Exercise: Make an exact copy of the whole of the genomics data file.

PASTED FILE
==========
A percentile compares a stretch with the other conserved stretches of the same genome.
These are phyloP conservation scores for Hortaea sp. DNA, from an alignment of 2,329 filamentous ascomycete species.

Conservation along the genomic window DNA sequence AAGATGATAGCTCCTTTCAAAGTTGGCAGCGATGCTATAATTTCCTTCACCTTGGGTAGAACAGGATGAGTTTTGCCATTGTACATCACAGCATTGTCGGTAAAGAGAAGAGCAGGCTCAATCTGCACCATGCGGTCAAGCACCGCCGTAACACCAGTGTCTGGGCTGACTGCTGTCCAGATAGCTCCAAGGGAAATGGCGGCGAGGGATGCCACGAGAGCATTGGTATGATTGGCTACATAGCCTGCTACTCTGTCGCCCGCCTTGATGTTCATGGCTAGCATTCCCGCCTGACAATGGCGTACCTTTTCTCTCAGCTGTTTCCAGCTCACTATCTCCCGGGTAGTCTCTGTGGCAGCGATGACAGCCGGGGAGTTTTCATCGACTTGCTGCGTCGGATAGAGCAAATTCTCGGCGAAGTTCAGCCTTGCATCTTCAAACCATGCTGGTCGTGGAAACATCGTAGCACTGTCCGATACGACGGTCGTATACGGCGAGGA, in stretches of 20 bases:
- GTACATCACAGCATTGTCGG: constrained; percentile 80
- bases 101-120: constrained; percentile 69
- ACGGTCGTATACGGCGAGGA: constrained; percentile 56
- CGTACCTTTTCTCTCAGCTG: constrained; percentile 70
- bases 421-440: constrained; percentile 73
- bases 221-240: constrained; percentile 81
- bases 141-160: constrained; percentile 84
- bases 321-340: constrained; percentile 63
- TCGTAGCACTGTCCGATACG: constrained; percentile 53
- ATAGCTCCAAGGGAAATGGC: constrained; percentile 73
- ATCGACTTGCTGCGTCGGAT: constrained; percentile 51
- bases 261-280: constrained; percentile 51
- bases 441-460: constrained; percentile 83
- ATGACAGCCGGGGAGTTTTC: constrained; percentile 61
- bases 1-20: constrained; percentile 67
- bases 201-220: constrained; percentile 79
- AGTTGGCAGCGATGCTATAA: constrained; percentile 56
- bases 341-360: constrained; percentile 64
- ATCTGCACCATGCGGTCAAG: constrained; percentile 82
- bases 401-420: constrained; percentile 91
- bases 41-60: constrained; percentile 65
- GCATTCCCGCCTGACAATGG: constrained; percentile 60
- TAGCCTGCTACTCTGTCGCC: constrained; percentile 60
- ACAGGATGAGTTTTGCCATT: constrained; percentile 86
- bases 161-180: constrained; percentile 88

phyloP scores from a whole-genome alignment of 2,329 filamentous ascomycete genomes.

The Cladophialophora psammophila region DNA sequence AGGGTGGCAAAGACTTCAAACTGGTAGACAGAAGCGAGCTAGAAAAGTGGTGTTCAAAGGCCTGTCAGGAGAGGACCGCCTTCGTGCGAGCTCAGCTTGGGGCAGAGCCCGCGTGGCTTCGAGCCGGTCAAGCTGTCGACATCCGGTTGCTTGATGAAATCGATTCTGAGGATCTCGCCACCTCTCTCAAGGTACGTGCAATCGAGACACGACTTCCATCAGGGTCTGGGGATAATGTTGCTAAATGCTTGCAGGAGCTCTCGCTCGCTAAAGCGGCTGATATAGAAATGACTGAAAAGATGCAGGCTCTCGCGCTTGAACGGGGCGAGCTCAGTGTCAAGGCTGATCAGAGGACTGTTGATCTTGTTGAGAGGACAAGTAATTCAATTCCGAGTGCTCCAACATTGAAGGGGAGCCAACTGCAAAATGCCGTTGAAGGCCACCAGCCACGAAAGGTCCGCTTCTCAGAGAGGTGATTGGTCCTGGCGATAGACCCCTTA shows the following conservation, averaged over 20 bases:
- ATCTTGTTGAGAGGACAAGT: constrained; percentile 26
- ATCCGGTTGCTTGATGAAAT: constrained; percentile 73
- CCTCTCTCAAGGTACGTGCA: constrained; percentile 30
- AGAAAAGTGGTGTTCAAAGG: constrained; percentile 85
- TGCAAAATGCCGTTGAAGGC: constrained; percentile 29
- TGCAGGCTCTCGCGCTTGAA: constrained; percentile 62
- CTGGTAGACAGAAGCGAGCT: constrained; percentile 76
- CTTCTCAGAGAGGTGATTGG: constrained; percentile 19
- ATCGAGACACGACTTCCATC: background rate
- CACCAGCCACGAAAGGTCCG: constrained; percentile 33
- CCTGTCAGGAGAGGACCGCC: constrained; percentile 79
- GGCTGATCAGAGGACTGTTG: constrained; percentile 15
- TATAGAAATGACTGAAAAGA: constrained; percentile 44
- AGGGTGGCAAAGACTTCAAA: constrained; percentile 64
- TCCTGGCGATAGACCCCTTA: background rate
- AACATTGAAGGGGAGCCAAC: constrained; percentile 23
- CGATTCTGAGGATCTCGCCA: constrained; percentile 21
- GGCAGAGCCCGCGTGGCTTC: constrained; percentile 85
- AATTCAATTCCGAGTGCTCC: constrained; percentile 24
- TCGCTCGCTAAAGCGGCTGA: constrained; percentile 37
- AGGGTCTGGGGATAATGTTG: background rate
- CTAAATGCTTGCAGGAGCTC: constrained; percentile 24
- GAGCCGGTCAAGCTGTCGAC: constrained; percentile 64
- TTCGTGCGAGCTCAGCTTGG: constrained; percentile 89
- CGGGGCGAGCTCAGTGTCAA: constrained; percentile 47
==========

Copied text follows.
A percentile compares a stretch with the other conserved stretches of the same genome.
These are phyloP conservation scores for Hortaea sp. DNA, from an alignment of 2,329 filamentous ascomycete species.

Conservation along the genomic window DNA sequence AAGATGATAGCTCCTTTCAAAGTTGGCAGCGATGCTATAATTTCCTTCACCTTGGGTAGAACAGGATGAGTTTTGCCATTGTACATCACAGCATTGTCGGTAAAGAGAAGAGCAGGCTCAATCTGCACCATGCGGTCAAGCACCGCCGTAACACCAGTGTCTGGGCTGACTGCTGTCCAGATAGCTCCAAGGGAAATGGCGGCGAGGGATGCCACGAGAGCATTGGTATGATTGGCTACATAGCCTGCTACTCTGTCGCCCGCCTTGATGTTCATGGCTAGCATTCCCGCCTGACAATGGCGTACCTTTTCTCTCAGCTGTTTCCAGCTCACTATCTCCCGGGTAGTCTCTGTGGCAGCGATGACAGCCGGGGAGTTTTCATCGACTTGCTGCGTCGGATAGAGCAAATTCTCGGCGAAGTTCAGCCTTGCATCTTCAAACCATGCTGGTCGTGGAAACATCGTAGCACTGTCCGATACGACGGTCGTATACGGCGAGGA, in stretches of 20 bases:
- GTACATCACAGCATTGTCGG: constrained; percentile 80
- bases 101-120: constrained; percentile 69
- ACGGTCGTATACGGCGAGGA: constrained; percentile 56
- CGTACCTTTTCTCTCAGCTG: constrained; percentile 70
- bases 421-440: constrained; percentile 73
- bases 221-240: constrained; percentile 81
- bases 141-160: constrained; percentile 84
- bases 321-340: constrained; percentile 63
- TCGTAGCACTGTCCGATACG: constrained; percentile 53
- ATAGCTCCAAGGGAAATGGC: constrained; percentile 73
- ATCGACTTGCTGCGTCGGAT: constrained; percentile 51
- bases 261-280: constrained; percentile 51
- bases 441-460: constrained; percentile 83
- ATGACAGCCGGGGAGTTTTC: constrained; percentile 61
- bases 1-20: constrained; percentile 67
- bases 201-220: constrained; percentile 79
- AGTTGGCAGCGATGCTATAA: constrained; percentile 56
- bases 341-360: constrained; percentile 64
- ATCTGCACCATGCGGTCAAG: constrained; percentile 82
- bases 401-420: constrained; percentile 91
- bases 41-60: constrained; percentile 65
- GCATTCCCGCCTGACAATGG: constrained; percentile 60
- TAGCCTGCTACTCTGTCGCC: constrained; percentile 60
- ACAGGATGAGTTTTGCCATT: constrained; percentile 86
- bases 161-180: constrained; percentile 88

phyloP scores from a whole-genome alignment of 2,329 filamentous ascomycete genomes.

The Cladophialophora psammophila region DNA sequence AGGGTGGCAAAGACTTCAAACTGGTAGACAGAAGCGAGCTAGAAAAGTGGTGTTCAAAGGCCTGTCAGGAGAGGACCGCCTTCGTGCGAGCTCAGCTTGGGGCAGAGCCCGCGTGGCTTCGAGCCGGTCAAGCTGTCGACATCCGGTTGCTTGATGAAATCGATTCTGAGGATCTCGCCACCTCTCTCAAGGTACGTGCAATCGAGACACGACTTCCATCAGGGTCTGGGGATAATGTTGCTAAATGCTTGCAGGAGCTCTCGCTCGCTAAAGCGGCTGATATAGAAATGACTGAAAAGATGCAGGCTCTCGCGCTTGAACGGGGCGAGCTCAGTGTCAAGGCTGATCAGAGGACTGTTGATCTTGTTGAGAGGACAAGTAATTCAATTCCGAGTGCTCCAACATTGAAGGGGAGCCAACTGCAAAATGCCGTTGAAGGCCACCAGCCACGAAAGGTCCGCTTCTCAGAGAGGTGATTGGTCCTGGCGATAGACCCCTTA shows the following conservation, averaged over 20 bases:
- ATCTTGTTGAGAGGACAAGT: constrained; percentile 26
- ATCCGGTTGCTTGATGAAAT: constrained; percentile 73
- CCTCTCTCAAGGTACGTGCA: constrained; percentile 30
- AGAAAAGTGGTGTTCAAAGG: constrained; percentile 85
- TGCAAAATGCCGTTGAAGGC: constrained; percentile 29
- TGCAGGCTCTCGCGCTTGAA: constrained; percentile 62
- CTGGTAGACAGAAGCGAGCT: constrained; percentile 76
- CTTCTCAGAGAGGTGATTGG: constrained; percentile 19
- ATCGAGACACGACTTCCATC: background rate
- CACCAGCCACGAAAGGTCCG: constrained; percentile 33
- CCTGTCAGGAGAGGACCGCC: constrained; percentile 79
- GGCTGATCAGAGGACTGTTG: constrained; percentile 15
- TATAGAAATGACTGAAAAGA: constrained; percentile 44
- AGGGTGGCAAAGACTTCAAA: constrained; percentile 64
- TCCTGGCGATAGACCCCTTA: background rate
- AACATTGAAGGGGAGCCAAC: constrained; percentile 23
- CGATTCTGAGGATCTCGCCA: constrained; percentile 21
- GGCAGAGCCCGCGTGGCTTC: constrained; percentile 85
- AATTCAATTCCGAGTGCTCC: constrained; percentile 24
- TCGCTCGCTAAAGCGGCTGA: constrained; percentile 37
- AGGGTCTGGGGATAATGTTG: background rate
- CTAAATGCTTGCAGGAGCTC: constrained; percentile 24
- GAGCCGGTCAAGCTGTCGAC: constrained; percentile 64
- TTCGTGCGAGCTCAGCTTGG: constrained; percentile 89
- CGGGGCGAGCTCAGTGTCAA: constrained; percentile 47